The Sandheads in the Bay of Bengal have become the Waterloo of many a ship in the Indian waters. Merchant ships continue to 'sink' at regular intervals here. A vessel is said to have been caught in high tide or choppy waters, but it is actually dismantled deliberately and drowned illegally. And even though the practice has been going on—mostly in secret for the last few decades—the authorities have woken up only now to the massive environmental hazard posed, as also to the flourishing international insurance racket on the side. Not to mention the unknown number of human lives lost. Yet, in the absence of punitive action, the multi-billion dollar 'business' continues to boom. According to official estimates, during the last 30 years, no fewer than 81 ships have sunk precisely at this spot in the bay, close to India's sprawling eastern coast. In the last 17 months alone, three ships have gone down here in extraordinary circumstances.
The Sandheads is a body of water around 127 miles southeast of the Calcutta port in the Bay of Bengal. On April 13 this year, Genius Star, a Malaysian vessel with a crew of 18 on board, went down. Prompt rescue measures saved most seamen, except two. According to reports reaching Calcutta shipping circles, the ship was carrying a load of wooden logs which came unstuck as high waves buffeted it.
Last year on June 10, the Fortune Carrier, again a Malaysian vessel, sank five nautical miles from the Sandheads. Like the Star, it was carrying a cargo of wood. In fact, that was the second ship to capsize within a month last year. Only 24 days before the Carrier went down, a 7,300-tonne Indonesian ship, the Segitiga Biru, upended in the same area. Since 1997, eight ships have sunk in this area alone, including the Orient Graf, Time Value, Dubiland and Looknam, making this apparently one of the most dangerous shipping zones in the world.
Yet, far from avoiding the place, ships seem to be queuing up to get into Sandheads' dangerous waters. Which led shipping journal Samudra Darpan to note: "There is something more than meets the eye in these stories." Analysing the tragedies that befell the Star and the Carrier, Darpan pointed to the strange coincidences of both having had an identical cargo of logs and the accidents occurring at the same place.
Says Sadhan Kanjilal, leader of the Forward Seamen's Union of India, "These are mostly tramp ships that carry most of the world's dangerous and contraband cargo, including objectionable chemicals. Some of them smuggle humans illegally. They pick up a ragtag crew from small ports. Chinese, Indians, Burmese and Bangladeshis are usually hired at cheap rates, by shady manpower-supplying agencies working at high commissions."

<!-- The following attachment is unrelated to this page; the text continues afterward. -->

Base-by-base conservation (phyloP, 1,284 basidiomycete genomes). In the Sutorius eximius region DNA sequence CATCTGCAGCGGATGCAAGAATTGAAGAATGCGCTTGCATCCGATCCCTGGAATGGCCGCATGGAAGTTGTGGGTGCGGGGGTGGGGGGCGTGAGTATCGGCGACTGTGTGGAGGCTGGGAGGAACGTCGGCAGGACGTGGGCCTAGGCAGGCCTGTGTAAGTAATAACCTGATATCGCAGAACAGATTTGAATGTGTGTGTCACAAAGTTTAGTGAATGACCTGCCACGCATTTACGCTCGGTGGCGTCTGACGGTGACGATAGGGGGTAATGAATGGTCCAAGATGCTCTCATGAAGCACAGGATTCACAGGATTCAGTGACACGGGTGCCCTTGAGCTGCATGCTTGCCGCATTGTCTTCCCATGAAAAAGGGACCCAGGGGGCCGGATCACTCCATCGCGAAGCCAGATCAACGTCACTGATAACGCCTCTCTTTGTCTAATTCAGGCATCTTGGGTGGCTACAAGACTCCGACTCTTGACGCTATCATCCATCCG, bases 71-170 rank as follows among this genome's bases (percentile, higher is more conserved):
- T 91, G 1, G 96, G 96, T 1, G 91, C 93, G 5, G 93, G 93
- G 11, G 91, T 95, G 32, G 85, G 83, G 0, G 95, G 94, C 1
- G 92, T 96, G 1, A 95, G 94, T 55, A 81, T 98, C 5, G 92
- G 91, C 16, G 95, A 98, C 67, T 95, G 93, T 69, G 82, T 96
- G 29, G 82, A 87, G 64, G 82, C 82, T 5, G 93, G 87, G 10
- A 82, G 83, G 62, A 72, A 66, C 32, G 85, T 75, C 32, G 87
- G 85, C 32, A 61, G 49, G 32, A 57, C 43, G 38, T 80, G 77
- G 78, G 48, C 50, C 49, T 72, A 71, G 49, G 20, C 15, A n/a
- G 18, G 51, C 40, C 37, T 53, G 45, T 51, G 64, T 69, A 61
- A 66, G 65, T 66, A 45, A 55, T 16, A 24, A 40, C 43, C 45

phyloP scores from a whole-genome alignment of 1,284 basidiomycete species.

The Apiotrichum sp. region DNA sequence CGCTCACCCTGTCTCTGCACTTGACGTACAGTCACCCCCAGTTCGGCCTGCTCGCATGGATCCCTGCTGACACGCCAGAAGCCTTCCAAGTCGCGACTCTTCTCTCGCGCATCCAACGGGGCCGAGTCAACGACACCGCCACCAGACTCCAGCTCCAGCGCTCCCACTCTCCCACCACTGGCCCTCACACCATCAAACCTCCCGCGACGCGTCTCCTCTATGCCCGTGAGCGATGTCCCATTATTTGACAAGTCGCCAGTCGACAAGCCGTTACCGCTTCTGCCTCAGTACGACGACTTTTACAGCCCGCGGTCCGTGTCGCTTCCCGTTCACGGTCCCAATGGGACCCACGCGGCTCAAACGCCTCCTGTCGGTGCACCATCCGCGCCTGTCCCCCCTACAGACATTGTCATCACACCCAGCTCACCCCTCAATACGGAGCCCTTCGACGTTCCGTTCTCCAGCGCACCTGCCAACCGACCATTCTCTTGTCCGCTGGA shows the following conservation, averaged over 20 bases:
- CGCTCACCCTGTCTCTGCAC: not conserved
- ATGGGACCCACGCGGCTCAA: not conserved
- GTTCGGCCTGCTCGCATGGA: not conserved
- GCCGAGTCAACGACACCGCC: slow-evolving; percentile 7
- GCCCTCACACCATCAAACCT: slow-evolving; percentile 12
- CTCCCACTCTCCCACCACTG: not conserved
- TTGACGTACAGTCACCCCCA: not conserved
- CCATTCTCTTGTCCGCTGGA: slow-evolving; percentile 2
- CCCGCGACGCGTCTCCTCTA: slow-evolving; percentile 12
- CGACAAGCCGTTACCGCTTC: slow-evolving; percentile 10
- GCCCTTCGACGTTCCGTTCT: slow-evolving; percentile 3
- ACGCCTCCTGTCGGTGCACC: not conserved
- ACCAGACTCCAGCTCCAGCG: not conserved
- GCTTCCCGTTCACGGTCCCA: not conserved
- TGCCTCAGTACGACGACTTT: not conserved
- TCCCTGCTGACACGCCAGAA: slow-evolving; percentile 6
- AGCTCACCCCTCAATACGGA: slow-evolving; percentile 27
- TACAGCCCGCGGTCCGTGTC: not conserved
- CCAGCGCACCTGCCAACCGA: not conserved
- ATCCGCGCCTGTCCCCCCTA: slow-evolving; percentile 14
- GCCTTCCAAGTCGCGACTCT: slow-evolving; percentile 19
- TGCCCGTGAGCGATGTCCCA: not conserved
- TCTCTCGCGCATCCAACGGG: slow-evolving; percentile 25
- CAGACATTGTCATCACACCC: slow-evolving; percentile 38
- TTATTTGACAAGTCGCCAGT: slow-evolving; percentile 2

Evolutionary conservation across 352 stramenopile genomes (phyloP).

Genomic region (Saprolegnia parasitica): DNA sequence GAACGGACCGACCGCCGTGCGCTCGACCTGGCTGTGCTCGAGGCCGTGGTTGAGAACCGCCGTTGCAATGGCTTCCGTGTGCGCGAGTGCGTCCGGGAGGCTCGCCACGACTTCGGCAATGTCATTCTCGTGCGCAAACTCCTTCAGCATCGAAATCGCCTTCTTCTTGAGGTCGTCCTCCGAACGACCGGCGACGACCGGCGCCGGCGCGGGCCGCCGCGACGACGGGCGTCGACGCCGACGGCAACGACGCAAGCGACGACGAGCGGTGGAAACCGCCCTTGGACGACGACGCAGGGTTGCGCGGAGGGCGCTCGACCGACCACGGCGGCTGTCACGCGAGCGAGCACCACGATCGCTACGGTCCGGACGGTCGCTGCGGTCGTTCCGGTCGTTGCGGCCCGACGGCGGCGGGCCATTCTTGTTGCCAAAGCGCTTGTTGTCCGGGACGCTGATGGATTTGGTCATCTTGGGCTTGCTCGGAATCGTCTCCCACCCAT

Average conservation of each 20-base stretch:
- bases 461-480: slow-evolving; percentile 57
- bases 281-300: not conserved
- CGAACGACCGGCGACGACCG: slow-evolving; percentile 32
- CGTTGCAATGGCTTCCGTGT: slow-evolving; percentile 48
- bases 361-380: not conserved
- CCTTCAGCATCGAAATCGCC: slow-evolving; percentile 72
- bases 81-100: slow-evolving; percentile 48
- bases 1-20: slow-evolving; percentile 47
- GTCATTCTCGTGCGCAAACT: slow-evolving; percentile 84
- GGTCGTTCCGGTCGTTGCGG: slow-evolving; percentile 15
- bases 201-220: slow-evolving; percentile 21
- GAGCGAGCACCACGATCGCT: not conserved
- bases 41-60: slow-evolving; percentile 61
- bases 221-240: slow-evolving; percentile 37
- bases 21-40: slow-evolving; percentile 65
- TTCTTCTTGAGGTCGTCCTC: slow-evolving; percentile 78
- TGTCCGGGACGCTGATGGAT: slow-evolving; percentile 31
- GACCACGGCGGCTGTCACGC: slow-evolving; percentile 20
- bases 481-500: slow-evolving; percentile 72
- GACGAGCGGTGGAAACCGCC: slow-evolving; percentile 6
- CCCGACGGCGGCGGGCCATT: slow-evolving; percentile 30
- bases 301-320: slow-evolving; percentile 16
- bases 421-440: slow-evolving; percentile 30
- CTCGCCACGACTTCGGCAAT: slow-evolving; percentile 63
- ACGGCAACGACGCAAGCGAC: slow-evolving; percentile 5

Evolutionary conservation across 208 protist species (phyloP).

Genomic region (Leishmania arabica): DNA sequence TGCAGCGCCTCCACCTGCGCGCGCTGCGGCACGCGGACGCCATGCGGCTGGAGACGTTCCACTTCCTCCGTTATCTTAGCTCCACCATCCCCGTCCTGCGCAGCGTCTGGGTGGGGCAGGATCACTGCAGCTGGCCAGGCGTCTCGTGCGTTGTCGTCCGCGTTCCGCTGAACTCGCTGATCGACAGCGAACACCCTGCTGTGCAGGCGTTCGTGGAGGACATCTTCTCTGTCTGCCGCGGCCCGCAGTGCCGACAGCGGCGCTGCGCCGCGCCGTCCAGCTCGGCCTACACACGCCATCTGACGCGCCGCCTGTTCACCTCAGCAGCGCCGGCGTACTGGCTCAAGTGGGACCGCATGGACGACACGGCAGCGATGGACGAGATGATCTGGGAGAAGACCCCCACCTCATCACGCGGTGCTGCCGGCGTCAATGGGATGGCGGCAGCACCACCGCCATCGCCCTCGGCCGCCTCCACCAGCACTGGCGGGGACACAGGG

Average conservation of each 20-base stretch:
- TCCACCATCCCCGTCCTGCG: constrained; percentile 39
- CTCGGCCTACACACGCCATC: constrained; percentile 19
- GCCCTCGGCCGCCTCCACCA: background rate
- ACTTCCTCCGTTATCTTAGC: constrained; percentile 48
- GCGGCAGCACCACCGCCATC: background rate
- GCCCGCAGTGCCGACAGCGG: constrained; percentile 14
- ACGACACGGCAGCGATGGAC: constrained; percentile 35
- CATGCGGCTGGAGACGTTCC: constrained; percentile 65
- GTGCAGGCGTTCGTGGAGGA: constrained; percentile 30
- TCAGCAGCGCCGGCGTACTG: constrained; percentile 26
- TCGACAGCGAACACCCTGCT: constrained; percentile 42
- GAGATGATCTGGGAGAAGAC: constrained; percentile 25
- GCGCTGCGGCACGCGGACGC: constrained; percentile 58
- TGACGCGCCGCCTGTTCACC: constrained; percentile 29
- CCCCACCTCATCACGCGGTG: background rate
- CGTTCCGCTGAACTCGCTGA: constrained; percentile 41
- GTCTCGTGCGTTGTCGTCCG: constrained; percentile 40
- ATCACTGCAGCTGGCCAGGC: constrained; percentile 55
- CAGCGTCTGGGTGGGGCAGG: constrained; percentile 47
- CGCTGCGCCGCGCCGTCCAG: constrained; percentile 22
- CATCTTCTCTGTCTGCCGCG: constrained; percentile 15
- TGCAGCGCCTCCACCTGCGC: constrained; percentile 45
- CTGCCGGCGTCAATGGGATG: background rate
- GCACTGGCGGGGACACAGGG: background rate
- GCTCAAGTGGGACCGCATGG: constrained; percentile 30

The timing of the 'tragedies' too is significant. Coast guards say that most ships go down in the pre- and post-monsoon period from April to July. Sinking helps the owners both ways: they collect hefty money in accident insurance, and then, recover the sunken hulls to be sold as scrap later.
Most such ships are registered at Liberia, The Honduras, Panama, The Netherlands Antilles and the Bahamas. International shipping regulations stipulate that ships have to secure a registration from any port. And in shipping circles, it is a known fact that it is easy to register at any of the above locations. A registration makes it possible for a seaman without training to secure a certificate and for obsolete ships to be declared sailable.
Thus, most shipowners choose to operate FOC (Flags of Convenience), an accepted shipping norm, because of the advantages that accrue: 'registration' for derelict ships from countries with notoriously lax tax systems, freedom to appoint untrained and unskilled labour, provision for false 'certificates' and passports (a Calcutta-based person was once shown as a citizen of Monrovia), carriage of contraband items for a premium—illegal rakeoffs all down the line ensure more profit for the operators than their orthodox merchant shipping competitors who accept proper national flags and observe the rules of the game.
But why the Sandheads? Says Anil Baran Das, a former Royal Navy sailor, "The primary objective of FOC shipowners is to scuttle their old vessels and collect insurance. No owner would shed a tear for the death of any crew, but they genuinely wish to avoid any unnecessary controversy, if only to make the insurance claim look smoother."
The insurance for 'drowned' ships is collected mostly from foreign-based companies. Says an insurance consultant, "Normally, these shipowners do not register their ships with any of the known companies. The insurance cover is quite surreptitious and includes a cover for the cargo, the ship, its engine and other parts, but mentions no crew."
Adds Das: "Shipowners are powerful men. An estimated 90 per cent of shipowners operating out of Liberia or Panama are Americans who invent their own laws." The opaque nature of their operations makes most FOC ships 'floating coffins'. Vagueness of nationalities makes it difficult for authorities to intervene effectively—should they want to.
For, even though the Sandheads are well within India's maritime limits and such activities are unleashing environmental and pollution hazards affecting marine life and shipping routes, virtually no action has been taken so far against any of the erring parties. Officials of the Calcutta Port Trust say that the navigation prospects from Calcutta, Haldia or Paradip ports have been hit seriously. CPI(M) leader M.K. Pandhe has repeatedly raised the issue at meetings with ministers for shipping. Some years ago, when two derelict Indian ships, Nityaram and Nitya Angan went down in the bay, Congress leader Balram Jakhar bayed for the blood of the owners in Parliament. But the practice continues, and soon it's all water under the bridge. Till another ship breathes its last.